Russia has one of the highest levels of wealth inequality in the world, surpassed only by a handful of tiny Caribbean states, with the country's 110 billionaires controlling 35 percent of its wealth, a report published Wednesday by Credit Suisse indicates.
The growth of world prices for oil and other natural resources — Russia's main exports — has spurred a rise in average household wealth from $1,650 in 2000 to $11,900 in 2013, but wealth per adult is still below its 2007 peak.
The gap between the country's richest and the rest of its population is one of the starkest in the world, surpassed only by small Caribbean nations with resident billionaires.
Russia has one billionaire for every $11 billion in household wealth, compared to the worldwide rate of one billionaire for every $170 billion in household wealth. Worldwide, billionaires collectively account for 1 to 2 percent of total household wealth, but in Russia 110 billionaires currently own 35 percent of all wealth.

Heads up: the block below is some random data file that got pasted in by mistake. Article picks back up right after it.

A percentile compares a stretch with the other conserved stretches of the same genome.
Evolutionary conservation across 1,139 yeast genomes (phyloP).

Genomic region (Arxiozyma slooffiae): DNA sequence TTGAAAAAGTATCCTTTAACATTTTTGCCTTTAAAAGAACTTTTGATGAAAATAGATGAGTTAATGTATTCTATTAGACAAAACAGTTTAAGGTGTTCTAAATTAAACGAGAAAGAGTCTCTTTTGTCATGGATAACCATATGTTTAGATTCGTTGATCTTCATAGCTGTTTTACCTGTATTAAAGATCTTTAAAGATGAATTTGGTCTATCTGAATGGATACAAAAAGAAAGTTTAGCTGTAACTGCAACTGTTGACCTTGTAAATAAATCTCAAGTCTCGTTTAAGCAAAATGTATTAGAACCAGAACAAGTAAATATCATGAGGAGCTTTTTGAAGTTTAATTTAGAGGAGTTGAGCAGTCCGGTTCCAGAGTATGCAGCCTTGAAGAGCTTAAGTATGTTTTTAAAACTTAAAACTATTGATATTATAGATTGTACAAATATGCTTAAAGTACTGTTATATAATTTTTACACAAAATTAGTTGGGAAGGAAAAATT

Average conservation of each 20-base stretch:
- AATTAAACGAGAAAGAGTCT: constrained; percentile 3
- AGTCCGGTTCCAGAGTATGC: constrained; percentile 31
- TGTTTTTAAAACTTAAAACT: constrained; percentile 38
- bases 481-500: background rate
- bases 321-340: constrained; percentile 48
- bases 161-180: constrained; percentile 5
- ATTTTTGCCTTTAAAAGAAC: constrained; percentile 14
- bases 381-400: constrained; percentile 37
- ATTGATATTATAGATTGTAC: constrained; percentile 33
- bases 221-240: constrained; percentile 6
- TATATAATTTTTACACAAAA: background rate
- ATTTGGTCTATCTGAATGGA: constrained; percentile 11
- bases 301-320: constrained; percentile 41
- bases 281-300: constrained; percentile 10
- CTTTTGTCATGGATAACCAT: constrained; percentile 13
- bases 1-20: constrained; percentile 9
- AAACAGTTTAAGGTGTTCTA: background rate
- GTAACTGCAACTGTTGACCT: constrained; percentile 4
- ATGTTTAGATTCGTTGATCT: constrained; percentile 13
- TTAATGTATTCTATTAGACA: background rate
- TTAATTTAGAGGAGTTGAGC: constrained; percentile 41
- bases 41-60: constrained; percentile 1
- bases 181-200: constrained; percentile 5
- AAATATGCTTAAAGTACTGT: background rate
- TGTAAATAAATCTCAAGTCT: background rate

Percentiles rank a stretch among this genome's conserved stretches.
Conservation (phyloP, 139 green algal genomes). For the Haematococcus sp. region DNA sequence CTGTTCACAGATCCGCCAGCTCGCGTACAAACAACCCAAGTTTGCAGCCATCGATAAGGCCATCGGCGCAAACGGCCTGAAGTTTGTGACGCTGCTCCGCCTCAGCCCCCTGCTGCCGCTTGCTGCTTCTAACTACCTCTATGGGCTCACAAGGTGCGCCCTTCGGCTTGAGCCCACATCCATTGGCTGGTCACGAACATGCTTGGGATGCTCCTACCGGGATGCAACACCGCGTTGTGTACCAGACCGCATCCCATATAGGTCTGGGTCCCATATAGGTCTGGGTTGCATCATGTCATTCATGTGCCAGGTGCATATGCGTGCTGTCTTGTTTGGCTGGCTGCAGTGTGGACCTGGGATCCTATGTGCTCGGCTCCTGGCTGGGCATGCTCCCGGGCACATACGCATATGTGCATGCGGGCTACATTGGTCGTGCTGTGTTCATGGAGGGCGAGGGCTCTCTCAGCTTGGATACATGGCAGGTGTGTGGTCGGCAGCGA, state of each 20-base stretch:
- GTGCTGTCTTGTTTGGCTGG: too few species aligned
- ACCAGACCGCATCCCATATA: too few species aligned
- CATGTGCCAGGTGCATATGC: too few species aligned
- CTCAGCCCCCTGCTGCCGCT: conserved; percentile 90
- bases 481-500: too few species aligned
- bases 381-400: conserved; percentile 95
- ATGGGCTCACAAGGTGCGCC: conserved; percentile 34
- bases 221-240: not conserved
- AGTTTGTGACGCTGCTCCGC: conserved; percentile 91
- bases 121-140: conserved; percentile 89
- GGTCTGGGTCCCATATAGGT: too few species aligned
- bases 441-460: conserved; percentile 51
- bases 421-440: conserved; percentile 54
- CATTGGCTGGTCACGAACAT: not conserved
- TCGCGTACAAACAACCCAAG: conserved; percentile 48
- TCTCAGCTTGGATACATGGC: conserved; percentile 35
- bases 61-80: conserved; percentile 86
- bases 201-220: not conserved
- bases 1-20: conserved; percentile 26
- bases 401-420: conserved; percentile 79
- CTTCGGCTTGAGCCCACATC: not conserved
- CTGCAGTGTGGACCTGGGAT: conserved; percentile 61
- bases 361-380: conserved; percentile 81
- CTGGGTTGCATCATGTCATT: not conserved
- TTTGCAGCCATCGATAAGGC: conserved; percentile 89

Credit Suisse called the discrepancy a "parody" of the hopes for a prosperous egalitarian society that some held for Russia following the Soviet Union's collapse.
Russia's 110 million adults own, on average, $10,976 in assets, but the median wealth is much lower with half of the adult population owning $871. The average wealth per adult in the U.S. is $301,000, and in Switzerland, the country with the highest wealth per adult in the world, it is $513,000.
In terms of dollars, Russia has 84,000 millionaires, and the number is expected to more than double in the next five years, reaching 133,000 by 2018, a rate of growth that surpasses those of Europe and North America but falls behind those of developing economies in Africa, the Asia-Pacific region and Latin America.